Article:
Postman's widow says he died on his route from heat exhaustion - KCTV5

Postman's widow believes he died on his route from heat exhaustion

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A U.S. postal carrier died on his route this week, and his widow said Wednesday she believes he died from heat exhaustion.

John Watzlawick, 57, of Blue Springs collapsed. He was found about 2 p.m. Tuesday by a passer-by near 35 N. Cottage St. He was rushed to Independence's Centerpoint Medical Center where he later died.

The Jackson Medical Examiner will determine the cause of death and whether heat exhaustion is to blame or a contributing factor.

His devastated widow, Kay Watzlawick, told KCTV Wednesday that she believes the intense heat led to her husband's death, but doesn't know for certain.

"They're out there in the heat," she said. "Nobody's checking on them."

Temperatures in the Kansas City area reached up to 106 temperatures on Tuesday.

"He ate lunch on the route," his son, Jason Watzlawick, said. "He's right there in the heat all the time. About the only time he gets relief is if he has to go into a business or a school."

Watzlawick had been with the Postal Service for 28 years. His widow said he would have celebrated his 58th birthday on Aug. 1. The couple was married for 33 years.

Now his distraught family is planning a funeral rather than a birthday celebration. He is survived by five sons and four grandchildren.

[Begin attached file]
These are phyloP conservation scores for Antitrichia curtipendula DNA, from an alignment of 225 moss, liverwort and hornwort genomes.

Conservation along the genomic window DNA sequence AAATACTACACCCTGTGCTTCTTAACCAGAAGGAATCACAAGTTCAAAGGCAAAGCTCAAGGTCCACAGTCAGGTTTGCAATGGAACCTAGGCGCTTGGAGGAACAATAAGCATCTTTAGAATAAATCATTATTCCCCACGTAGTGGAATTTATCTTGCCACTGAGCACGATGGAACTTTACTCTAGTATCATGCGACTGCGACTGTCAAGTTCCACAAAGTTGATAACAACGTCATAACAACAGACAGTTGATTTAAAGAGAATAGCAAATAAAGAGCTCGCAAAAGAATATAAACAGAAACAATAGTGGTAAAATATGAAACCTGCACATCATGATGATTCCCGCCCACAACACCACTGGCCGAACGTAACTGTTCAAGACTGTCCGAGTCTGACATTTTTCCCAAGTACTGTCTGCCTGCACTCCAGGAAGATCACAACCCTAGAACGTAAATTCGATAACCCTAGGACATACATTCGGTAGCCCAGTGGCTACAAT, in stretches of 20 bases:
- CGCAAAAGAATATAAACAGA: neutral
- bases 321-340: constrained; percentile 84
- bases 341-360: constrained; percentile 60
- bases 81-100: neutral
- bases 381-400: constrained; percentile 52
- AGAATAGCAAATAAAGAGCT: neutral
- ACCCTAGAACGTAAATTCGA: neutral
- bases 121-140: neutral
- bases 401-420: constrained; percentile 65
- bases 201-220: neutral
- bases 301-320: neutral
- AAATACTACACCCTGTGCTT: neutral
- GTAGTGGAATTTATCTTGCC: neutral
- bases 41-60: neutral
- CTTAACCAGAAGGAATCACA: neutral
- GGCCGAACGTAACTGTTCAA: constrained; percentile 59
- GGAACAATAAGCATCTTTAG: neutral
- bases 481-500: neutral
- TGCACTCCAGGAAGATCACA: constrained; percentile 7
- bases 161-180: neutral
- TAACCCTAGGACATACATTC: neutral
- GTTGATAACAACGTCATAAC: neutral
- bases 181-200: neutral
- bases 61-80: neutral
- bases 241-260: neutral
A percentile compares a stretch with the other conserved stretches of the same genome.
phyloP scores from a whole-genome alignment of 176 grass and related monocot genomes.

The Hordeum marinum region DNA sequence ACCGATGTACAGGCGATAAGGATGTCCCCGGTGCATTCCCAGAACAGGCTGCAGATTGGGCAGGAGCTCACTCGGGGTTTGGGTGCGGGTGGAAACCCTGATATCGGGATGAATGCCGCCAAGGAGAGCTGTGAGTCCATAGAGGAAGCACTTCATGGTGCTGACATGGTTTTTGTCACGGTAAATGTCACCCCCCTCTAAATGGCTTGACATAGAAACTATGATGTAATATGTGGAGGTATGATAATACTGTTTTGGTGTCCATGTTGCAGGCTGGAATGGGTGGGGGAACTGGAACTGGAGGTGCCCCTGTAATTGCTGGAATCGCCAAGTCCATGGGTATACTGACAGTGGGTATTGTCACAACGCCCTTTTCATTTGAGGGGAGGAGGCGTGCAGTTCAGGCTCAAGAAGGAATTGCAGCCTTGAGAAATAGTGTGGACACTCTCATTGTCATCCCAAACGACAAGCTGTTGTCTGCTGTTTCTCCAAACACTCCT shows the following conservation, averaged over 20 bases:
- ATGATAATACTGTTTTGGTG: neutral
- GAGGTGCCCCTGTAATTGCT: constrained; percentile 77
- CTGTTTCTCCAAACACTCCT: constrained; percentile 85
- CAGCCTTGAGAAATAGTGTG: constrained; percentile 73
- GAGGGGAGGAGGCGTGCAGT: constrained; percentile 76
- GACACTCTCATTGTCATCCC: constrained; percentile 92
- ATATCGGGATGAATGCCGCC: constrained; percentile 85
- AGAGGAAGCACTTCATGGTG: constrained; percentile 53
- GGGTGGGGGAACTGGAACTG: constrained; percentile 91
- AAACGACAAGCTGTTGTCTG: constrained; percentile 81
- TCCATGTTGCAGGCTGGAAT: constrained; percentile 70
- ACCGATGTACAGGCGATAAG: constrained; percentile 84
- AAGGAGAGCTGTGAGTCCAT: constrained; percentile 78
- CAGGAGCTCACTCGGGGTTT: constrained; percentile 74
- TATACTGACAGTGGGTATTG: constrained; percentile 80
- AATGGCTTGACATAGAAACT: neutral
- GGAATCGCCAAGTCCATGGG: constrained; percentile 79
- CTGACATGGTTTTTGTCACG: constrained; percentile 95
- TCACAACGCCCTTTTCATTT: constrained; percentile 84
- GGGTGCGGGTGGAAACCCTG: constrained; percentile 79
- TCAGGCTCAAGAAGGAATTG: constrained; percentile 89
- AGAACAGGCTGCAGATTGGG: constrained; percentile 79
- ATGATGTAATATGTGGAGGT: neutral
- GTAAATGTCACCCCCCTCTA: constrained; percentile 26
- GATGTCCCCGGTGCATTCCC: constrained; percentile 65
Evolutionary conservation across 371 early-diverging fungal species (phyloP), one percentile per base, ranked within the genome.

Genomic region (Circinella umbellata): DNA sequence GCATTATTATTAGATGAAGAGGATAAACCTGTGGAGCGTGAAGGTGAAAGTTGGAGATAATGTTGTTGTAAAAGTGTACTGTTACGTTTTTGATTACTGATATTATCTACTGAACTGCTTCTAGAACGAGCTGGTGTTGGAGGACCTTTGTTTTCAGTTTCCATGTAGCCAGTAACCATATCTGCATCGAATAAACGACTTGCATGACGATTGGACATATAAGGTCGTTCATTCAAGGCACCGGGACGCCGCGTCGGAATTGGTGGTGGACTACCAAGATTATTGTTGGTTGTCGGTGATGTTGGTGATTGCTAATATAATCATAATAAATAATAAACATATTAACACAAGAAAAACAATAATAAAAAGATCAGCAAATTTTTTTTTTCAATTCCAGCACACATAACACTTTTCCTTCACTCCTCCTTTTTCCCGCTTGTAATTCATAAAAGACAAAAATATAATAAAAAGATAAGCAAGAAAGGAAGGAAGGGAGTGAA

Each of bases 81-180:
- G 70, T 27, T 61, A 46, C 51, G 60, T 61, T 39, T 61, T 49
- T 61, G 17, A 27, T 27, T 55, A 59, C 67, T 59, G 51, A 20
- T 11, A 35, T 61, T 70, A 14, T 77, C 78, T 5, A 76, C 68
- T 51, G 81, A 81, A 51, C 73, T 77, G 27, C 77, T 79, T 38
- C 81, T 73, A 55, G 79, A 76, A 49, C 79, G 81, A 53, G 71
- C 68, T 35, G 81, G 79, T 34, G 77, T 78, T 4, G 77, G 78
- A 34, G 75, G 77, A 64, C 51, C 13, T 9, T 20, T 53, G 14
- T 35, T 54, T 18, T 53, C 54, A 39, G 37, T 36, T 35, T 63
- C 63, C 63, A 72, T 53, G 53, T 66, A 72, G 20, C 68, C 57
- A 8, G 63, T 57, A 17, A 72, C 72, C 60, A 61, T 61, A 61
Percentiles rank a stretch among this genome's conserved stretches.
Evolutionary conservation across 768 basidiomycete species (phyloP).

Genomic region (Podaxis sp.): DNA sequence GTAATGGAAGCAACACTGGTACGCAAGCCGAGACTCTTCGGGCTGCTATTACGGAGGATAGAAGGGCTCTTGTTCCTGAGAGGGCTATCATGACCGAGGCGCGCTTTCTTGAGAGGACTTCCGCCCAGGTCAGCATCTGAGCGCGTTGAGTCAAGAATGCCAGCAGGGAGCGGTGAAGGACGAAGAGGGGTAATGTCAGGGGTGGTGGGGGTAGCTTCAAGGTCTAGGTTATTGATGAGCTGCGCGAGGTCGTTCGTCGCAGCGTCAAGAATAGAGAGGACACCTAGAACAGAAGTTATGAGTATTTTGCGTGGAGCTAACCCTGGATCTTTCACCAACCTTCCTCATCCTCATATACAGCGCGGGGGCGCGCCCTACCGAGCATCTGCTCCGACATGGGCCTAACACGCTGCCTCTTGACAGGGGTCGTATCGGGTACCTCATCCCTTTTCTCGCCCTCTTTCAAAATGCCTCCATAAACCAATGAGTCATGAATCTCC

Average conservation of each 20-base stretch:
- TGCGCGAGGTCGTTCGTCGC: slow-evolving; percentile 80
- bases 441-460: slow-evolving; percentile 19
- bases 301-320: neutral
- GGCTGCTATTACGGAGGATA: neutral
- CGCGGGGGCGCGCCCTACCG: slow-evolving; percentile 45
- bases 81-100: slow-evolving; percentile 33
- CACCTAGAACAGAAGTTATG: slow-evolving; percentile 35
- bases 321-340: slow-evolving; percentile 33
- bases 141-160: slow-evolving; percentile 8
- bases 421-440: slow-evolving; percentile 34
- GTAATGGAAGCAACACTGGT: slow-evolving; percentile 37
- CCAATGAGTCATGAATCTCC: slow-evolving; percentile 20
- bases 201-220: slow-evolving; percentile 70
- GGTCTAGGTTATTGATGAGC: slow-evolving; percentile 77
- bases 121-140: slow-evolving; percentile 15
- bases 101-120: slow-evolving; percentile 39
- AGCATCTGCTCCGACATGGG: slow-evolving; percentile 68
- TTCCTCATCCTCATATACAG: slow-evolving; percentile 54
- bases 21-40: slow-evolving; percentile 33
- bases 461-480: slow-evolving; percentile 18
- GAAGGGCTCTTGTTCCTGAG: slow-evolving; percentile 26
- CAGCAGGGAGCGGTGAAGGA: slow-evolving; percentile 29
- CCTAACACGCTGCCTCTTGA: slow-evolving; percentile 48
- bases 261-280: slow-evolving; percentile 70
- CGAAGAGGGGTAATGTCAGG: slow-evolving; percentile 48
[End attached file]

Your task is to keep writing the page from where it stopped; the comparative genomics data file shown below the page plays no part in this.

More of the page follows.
Those who live and work along his route remembered his reliability and friendly manner.

"Every day we knew when he was going to be here," said Amanda Jennings, who lives along the route.

Representatives for the Postal Service declined comment. Richard Watkins, a spokesman for the agency, said safety is of utmost importance and that carrier's health comes before delivering the mail.

But his widow feels that is not the case. She said her husband tried to call in sick the day before he died, but was told he needed to work because the agency was short staffed.

"We don't care that you have a family. He put that post office above family. And now he's not going to be with his precious grand kids," she said.

His son said his pride drove him to work during dangerous conditions.

Watkins said carriers are given frozen jugs of water to take on their routes and they can call a supervisor when they feel ill or need help.

Some carriers are allowed to start work before 5 a.m. in an effort to get their route completed before the worst of the day's heat. But other carriers and their families told KCTV5 that their supervisors won't let them adjust their schedule. They said the only relief they get is from residents providing them with a cool beverage.

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